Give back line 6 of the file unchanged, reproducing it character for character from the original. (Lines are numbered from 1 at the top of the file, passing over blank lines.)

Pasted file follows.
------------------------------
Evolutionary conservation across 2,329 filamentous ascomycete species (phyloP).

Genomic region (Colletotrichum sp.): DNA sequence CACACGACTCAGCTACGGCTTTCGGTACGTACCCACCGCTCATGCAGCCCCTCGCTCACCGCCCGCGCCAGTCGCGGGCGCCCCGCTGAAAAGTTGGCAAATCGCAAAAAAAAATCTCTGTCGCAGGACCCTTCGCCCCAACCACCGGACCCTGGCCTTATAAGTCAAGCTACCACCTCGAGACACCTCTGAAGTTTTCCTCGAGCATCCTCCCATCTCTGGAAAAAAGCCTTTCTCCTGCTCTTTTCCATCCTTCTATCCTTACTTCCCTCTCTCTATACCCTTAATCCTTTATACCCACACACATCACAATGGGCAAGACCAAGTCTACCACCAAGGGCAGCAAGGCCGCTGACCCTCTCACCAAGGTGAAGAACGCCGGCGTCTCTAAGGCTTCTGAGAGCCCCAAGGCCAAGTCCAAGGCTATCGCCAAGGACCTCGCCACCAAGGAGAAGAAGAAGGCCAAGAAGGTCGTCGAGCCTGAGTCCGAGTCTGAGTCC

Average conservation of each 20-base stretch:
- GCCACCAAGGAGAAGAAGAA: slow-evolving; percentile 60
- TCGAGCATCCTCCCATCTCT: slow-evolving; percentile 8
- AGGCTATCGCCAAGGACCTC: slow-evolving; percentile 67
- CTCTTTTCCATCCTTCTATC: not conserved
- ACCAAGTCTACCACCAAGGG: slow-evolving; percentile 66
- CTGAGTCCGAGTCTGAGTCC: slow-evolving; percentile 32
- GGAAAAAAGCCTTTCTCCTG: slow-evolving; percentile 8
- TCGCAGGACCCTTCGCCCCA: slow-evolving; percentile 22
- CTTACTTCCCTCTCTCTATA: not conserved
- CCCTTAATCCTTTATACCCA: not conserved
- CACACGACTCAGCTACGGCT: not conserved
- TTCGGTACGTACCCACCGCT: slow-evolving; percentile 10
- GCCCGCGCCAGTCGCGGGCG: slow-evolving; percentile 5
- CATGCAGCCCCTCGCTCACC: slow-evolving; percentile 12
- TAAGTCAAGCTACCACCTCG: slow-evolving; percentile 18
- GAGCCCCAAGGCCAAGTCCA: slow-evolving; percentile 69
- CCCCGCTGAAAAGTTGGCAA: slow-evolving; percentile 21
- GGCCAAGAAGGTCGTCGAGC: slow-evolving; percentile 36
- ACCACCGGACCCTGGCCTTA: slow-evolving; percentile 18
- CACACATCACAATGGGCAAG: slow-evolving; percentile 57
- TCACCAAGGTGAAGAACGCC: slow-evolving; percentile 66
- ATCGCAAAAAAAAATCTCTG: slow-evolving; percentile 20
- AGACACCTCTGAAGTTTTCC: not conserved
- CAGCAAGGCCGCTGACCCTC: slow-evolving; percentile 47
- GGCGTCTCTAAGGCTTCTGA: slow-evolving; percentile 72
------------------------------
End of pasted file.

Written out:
- AGGCTATCGCCAAGGACCTC: slow-evolving; percentile 67